Education Can Narrow Racial Disparities in Alzheimer’s
In the US, older black adults face almost twice the risk of Alzheimer’s dementia as their white counterparts. Now, a new study led by a School of Public Health researcher confirms this gap and suggests it is due to disparities in education.
The study, published in Epidemiology, found similar rates of cognitive decline in black and white participants, but black participants scored substantially lower on average in the study’s cognitive tests than white participants of the same age; the performance gap was equivalent to the performance gap between participants 12 years apart in age. When the researchers modeled a scenario where all participants had had 16 years of formal education, the racial disparity in cognitive function fell by more than 50 percent, and the disparity in Alzheimer’s risk fell by nearly 40 percent.
“One of the strongest determinants of cognitive level is educational attainment,” says lead author Jennifer Weuve, associate professor of epidemiology. The researchers found black participants had completed an average of two fewer years of formal education than white participants.
“Education, unlike race, is modifiable,” Weuve says.
Weuve also notes the metric of years of education does not provide insight into quality of education, which she says is especially important to consider because many of the participants were schoolchildren before Brown v. Board of Education, and educated in the era of “separate but unequal” schools. “It’s possible, then, that we underestimated the power that education has on diminishing the racial disparity in dementia,” Weuve says.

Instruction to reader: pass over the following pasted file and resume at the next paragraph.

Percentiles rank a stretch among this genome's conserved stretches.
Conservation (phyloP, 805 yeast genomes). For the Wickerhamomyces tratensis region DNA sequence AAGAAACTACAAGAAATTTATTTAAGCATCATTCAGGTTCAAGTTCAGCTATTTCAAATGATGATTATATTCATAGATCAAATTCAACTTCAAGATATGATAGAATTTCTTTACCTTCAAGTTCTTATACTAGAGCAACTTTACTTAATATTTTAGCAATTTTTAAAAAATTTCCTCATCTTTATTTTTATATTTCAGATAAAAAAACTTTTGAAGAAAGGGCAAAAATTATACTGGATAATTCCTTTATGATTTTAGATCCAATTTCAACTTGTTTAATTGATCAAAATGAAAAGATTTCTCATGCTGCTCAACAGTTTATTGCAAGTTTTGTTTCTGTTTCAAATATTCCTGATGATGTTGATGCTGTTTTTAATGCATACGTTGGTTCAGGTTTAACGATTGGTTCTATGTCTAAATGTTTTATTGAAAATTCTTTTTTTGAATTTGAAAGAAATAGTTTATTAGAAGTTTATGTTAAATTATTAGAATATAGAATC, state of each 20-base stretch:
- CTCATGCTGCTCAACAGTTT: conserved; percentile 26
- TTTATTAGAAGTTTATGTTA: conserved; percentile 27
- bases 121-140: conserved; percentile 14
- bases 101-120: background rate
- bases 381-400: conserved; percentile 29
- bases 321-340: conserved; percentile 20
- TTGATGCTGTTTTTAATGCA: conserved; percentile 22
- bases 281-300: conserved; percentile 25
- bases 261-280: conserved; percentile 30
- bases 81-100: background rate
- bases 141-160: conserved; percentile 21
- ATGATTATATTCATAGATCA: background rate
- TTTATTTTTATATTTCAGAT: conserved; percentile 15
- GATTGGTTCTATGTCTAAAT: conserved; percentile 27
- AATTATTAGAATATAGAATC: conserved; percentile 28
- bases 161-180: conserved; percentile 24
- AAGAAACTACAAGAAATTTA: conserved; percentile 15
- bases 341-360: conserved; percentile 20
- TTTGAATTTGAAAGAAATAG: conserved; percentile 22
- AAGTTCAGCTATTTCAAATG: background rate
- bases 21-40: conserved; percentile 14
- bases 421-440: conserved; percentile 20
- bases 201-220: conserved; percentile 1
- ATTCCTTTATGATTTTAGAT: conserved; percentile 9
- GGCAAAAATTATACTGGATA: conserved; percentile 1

The study used the cohort from the Chicago Health and Aging Project (CHAP), which has followed a total of 10,802 individuals 65 years old or older living on the south side of Chicago since 1993. Participants were interviewed and their cognitive function tested in three-year cycles, and a sample also underwent clinical evaluation for Alzheimer’s dementia. A total of 441 participants have developed Alzheimer’s, with an “extra” 58 cases per 1,000 every three years among black participants compared to their white counterparts, the authors wrote.
Based on self-identification, the CHAP cohort is 60 percent black and 40 percent white. “Our study included more black participants—often by an order of magnitude—than any previous comparisons of cognitive decline and dementia risk in blacks and whites,” the authors wrote.
Because education is influenced by social policy, the authors said, improving access and reducing inequities in education could be a potent strategy to reduce Alzheimer’s dementia risk at the population level, as well as reduce racial disparities in cognitive well-being.
“The era of governmentally sanctioned segregation is behind us,” Weuve says, “but racial disparities in educational attainment and quality persist to this day.”
Other authors were: Lisa Barnes, professor of neurological sciences and behavioral sciences at Rush University Medical Center; Carlos Mendes de Leon, professor of epidemiology at the University of Michigan School of Public Health; Kumar B. Rajan, associate professor in the Department of Internal Medicine at Rush Medical College; Todd Beck, senior statistical analyst at Rush Bioinformatics and Biostatistics Core; Neelum Aggarwal, associate professor in the Department of Neurological Sciences at Rush Medical Center; Liesi Hebert, assistant professor at Rush University Medical Center; David Bennett, director of the Rush Alzheimer’s Disease Center and the Robert C. Borwell Professor of Neurological Sciences at Rush Medical College; Robert Wilson, professor in the Department of Neurological Sciences at Rush Medical College; and Denis Evans, director of the Rush Institute for Healthy Aging.